Scoundrel Time

Taking a Knee at the Symphony

  One Sunday evening last month, my husband and I sat in a side balcony in the Concert Hall at the Kennedy Center, waiting for the music to begin. We looked down at the stage, where National Symphony...

Toothpaste

Translated by David Keplinger I danced with virtuosity, swingingly, elegantly, with two gorgeous short-haired women, as if I were Gene Kelly dancing with a young Méret Oppenheim and her twin. But it was a...

Gun Control: An Inalienable Right

Embedded in our national psyche is the notion that every human holds certain inalienable rights—to life, to liberty, to the pursuit of happiness. The first ten amendments to our constitution guarantee...

“In the increasingly convincing darkness / The words become palpable…" —John Ashbery

“Let us go forth with fear and courage and rage to save the world.” —Grace Paley

News & Announcements

Alyssa Quart’s poem, “Comey: Cut-Up,” has been reprinted in The Nation. The poem is made of fragments from James Comey’s testimony before Congress.

Rachel Ann Brickner’s dispatch, “Another Year Older and Deeper in Debt,” will be reprinted in a new edition of the anthology, Without a Net: The Female Experience of Growing Up Working Class, forthcoming from Seal Press.

Elizabeth Rosner has a new book out: Survivor Cafe: The Legacy of Trauma and the Labyrinth of Memory. Her essay, “Before and After,” appeared in Scoundrel Time in July.

Scoundrel Time editor is interviewed for Bethesda Magazine: Searching for Truth: Bethesda writer Paula Whyman heads a new journal intertwining art and politics” by Janelle Harris, Sept/Oct 2017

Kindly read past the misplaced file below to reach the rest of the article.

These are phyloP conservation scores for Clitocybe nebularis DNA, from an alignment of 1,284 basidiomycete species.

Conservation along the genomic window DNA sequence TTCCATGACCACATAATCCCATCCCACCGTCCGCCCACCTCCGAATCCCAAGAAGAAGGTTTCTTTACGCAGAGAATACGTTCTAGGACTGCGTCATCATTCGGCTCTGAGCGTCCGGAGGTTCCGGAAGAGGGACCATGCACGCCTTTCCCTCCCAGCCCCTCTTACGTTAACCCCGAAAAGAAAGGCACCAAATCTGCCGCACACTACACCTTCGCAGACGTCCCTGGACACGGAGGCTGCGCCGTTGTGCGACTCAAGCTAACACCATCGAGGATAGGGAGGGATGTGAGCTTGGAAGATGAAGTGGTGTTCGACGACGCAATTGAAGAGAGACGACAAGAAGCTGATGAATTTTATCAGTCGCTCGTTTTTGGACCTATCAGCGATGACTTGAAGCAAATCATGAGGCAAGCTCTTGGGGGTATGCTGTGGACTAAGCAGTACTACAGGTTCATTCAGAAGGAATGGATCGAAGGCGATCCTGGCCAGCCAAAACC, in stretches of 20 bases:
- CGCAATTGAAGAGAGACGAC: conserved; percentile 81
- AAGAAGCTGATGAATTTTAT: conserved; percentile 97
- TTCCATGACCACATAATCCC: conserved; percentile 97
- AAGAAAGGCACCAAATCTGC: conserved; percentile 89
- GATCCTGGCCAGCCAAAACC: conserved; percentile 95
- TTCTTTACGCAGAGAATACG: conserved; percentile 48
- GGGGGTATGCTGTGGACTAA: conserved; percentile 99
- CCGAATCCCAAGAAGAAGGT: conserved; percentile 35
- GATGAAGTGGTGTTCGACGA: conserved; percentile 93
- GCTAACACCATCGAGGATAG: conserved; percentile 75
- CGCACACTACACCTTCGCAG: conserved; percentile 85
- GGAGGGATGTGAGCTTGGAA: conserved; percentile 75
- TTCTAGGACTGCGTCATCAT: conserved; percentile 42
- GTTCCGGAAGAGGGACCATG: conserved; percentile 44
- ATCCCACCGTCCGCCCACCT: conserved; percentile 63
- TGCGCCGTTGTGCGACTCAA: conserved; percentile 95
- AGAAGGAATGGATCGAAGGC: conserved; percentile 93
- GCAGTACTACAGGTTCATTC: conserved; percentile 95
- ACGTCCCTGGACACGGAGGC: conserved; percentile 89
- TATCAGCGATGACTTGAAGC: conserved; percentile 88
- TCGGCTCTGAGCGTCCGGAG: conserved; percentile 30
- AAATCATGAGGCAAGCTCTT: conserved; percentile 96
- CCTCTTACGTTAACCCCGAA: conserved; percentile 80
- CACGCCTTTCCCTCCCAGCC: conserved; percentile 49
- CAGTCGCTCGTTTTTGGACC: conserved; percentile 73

Scoundrel Time is featured in “Writers, Editors Resist,” by Sarah Seltzer in Poets & Writers Magazine, May/June 2017

 

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My Mother’s Pilgrimage

  In September 2015—the year a crane collapse in Mecca killed 111 people, followed by the deaths of another 2000 in a stampede—my mother returned from the Hajj with flu and was immediately quarantined in a hospital in Indianapolis. It took her...

Exclusive Service

Tom had built up some sort of callus so the leg shackle didn’t bother him as much as it used to. Also, the Team had been very accommodating when he asked for the chain to be lengthened. Those few inches meant he could reach the bathroom, so he felt...

“Appropriate and Just”

 

Diplomacy? A bother and a bore.
In fact, who needs a diplomatic corps?
Who needs cables and epistles?
When you launch a bunch of missiles,
you can lift your polling numbers from the floor.

Greens

The city built a retaining wall at the edge of the cemetery to prevent old bodies from sliding out onto the street. Take the civic hand and walk in the sun. Whether or not you have lost everything, there is nothing to lose in finding yourself on the...

Selections from The Trumpiad

  SMART “‘He’s one of the smartest people I’ve ever met,’ said Sen. Orrin Hatch of Utah, the most senior GOP senator. Asked about Carson’s lack of experience in the agency’s areas of expertise, Hatch replied: ‘No, but he has medical experience ...